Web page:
Dean Terence Flotte, (far left), Chancellor Michael Collins (left), YWCA USA CEO Dara Richardson-Heron (at back) and UMass Memorial Health Care President & CEO Eric Dickson (right) stand with some of the UMMS students who were awarded MLK Semester of Service grants.
UMass Medical School students will try to improve health care access for Chinese immigrants with limited English proficiency, engage Worcester middle school girls in hands-on STEM activities, teach Burmese youth about horticulture, and enhance health literacy resources for the broader regional refugee population, thanks to the newly announced Dr. Martin Luther King Jr. Semester of Service Awards.
Now in its seventh year, the MLK Semester of Service Awards program continues to support student-initiated community service projects that exemplify the legacy of the late Rev. Dr. Martin Luther King, Jr. The 2017 awards were announced at the 29th annual tribute to the iconic civil rights pioneer held at UMass Medical School on Thursday, Jan. 12.
YWCA USA Chief Executive Officer Dara Richardson-Heron, MD, delivered the keynote speech at the event, stressing that the ongoing efforts to eliminate racism and discrimination are as important now as when Dr. King led the civil rights movement 50 years ago.
“The good news is that racism is a chronic disease, which can be effectively treated, and over time, with a whole lot of effort and intestinal fortitude, honesty, education and leadership, it can be cured. Remember each one of us has an obligation to do the things that are within our control to make the world a better place,” said Dr. Richardson-Heron. “Let’s all make a pledge today to let our moments of frustration become catalysts for positive change. And let’s also strive to demonstrate what’s best in ourselves as members of one race—the human race.”
The 2017 MLK Semester of Service award winners are heeding that call with these projects:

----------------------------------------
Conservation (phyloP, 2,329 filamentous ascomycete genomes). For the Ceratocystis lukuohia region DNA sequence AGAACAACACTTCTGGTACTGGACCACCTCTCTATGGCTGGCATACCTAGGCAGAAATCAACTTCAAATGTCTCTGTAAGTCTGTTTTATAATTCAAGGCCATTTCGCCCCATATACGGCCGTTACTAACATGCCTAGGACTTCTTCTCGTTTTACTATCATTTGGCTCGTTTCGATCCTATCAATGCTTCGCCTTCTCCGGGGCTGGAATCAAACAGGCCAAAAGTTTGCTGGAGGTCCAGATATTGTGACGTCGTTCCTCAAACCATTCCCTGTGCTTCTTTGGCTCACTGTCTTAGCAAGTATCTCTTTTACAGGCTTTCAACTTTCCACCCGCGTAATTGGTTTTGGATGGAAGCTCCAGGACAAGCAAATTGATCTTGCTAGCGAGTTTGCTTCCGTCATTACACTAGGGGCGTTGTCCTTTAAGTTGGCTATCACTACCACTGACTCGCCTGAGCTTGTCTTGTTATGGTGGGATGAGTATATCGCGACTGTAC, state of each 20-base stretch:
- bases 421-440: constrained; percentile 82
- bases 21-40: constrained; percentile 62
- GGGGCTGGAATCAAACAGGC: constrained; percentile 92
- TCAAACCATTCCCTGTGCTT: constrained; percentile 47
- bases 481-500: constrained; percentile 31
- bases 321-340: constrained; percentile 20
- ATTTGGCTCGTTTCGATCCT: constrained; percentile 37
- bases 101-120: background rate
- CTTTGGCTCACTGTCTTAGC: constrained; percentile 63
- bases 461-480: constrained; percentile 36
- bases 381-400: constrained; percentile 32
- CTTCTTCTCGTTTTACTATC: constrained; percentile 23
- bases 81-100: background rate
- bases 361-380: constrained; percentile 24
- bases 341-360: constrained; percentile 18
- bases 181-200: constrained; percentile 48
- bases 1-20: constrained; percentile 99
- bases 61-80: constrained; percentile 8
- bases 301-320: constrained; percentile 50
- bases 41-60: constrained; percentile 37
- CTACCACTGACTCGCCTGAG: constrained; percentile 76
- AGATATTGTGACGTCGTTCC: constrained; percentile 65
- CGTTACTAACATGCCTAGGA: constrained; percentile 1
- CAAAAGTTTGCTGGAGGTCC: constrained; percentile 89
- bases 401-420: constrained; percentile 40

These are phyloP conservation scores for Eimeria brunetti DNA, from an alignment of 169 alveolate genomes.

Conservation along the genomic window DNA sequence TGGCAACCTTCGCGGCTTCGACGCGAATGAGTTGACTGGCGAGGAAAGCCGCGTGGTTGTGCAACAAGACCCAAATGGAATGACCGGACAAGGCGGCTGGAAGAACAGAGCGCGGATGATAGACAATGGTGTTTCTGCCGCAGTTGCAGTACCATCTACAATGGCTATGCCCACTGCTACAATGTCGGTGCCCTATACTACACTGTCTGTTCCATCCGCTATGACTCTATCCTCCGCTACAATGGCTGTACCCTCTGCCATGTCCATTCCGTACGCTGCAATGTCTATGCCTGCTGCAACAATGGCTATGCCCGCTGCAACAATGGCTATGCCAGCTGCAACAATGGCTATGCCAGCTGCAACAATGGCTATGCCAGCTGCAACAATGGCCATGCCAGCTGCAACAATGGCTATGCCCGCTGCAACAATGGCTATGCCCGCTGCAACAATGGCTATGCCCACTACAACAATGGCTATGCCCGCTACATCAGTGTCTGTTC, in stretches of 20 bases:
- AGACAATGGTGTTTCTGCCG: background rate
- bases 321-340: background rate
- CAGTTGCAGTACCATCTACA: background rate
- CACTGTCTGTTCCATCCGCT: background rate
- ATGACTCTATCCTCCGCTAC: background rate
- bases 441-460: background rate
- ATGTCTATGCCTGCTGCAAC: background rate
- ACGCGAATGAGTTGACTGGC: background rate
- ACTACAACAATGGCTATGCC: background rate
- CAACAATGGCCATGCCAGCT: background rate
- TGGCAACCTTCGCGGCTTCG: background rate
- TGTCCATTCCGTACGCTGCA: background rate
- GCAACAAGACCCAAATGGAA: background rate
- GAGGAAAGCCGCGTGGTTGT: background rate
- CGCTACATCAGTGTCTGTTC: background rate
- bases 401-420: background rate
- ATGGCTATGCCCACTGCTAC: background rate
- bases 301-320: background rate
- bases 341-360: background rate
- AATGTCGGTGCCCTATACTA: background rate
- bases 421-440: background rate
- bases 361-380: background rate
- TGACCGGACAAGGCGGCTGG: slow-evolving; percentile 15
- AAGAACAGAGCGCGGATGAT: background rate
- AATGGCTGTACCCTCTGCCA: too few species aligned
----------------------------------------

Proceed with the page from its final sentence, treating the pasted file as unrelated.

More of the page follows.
Bridging Language and Culture Toward a Healthier Tomorrow
Student: Yan Emily Yuan, SOM ’18
Project description: School of Medicine and Graduate School of Nursing students who have completed the Medical Mandarin Optional Enrichment Elective will interview and engage with Chinese patients to gauge their unmet health care needs and barriers to getting care, notably in the use of preventative health care resources. All students will gain hands-on experience in working with limited English proficiency patients with the support of licensed medical interpreters.
Community partners: Bill Lian MD, PhD, assistant professor of medicine; Marlborough Chinese Free Clinic; Confucius Institute at UMass Boston
STEM Start: Engaging Worcester Girls in Science and Technology
Students: Jacqueline Chipkin, SOM ’20; Colleen Gabel, SOM ’20; and Shruthi Srinivas, SOM ’20
Project description: The medical students will design and run a series of four after-school sessions to be offered each month from February to May in order to provide a diverse group of middle school girls with access to hands-on STEM (science, technology, engineering and mathematics) enrichment activities. Each session will focus on particular STEM disciplines, including biology and environmental science; chemistry; engineering; and physics and math.
Community partner: Robert Layne, MEd, director of outreach programs at UMMS; Worcester East Middle School
Implementing Wellness Initiatives in a Refugee Youth Program Expansion
Students: Mark Fusunyan, SOM ’17; Courtney Temple, SOM ’17; Mem Tran, SOM ’19; and Kevin Gao, SOM ’20
Project description: Expanding and continuing UMass Medical School’s longstanding affiliation with the Worcester Refugee Assistance Project work, founded by Graduate School of Nursing alum Meredith Walsh, MS, students will develop youth group activities for a preteen refugee population. Burmese youth will be introduced to horticulture and cooking as both skill-building and therapeutic activities while developing supportive friendships with UMMS student leaders.
Community partners: Worcester Refugee Assistance Project; Southeast Asian Coalition; Tower Hill Botanic Gardens
Refugee Resource Collaboratory
Students: Samia Ahmed, GSN ’19; Steven Purcell GSN ’19; and Kaleigh Timmins, SOM ’19
Project description: Students will work with community partners to build a comprehensive and functional collaboratory. Through a needs assessment with key stakeholders, will define and develop a dynamic space such as a website or monthly newsletter where people devoted to refugee care, including health care providers, social workers, case workers and community leaders can interact, share expertise and collaborate on projects concerning the refugee population.
Community partners: Worcester Family Health Center; Edward M. Kennedy Community Health Center; Family Medicine and Community Health Global Health Fellowship
The MLK Semester of Service Student Award program is run by the UMass Medical School Community Engagement Committee. Contact Heather-Lyn Haley, PhD, assistant professor of family medicine & community health, for additional information.
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When We Were Home: Stories by young refugees living in Worcester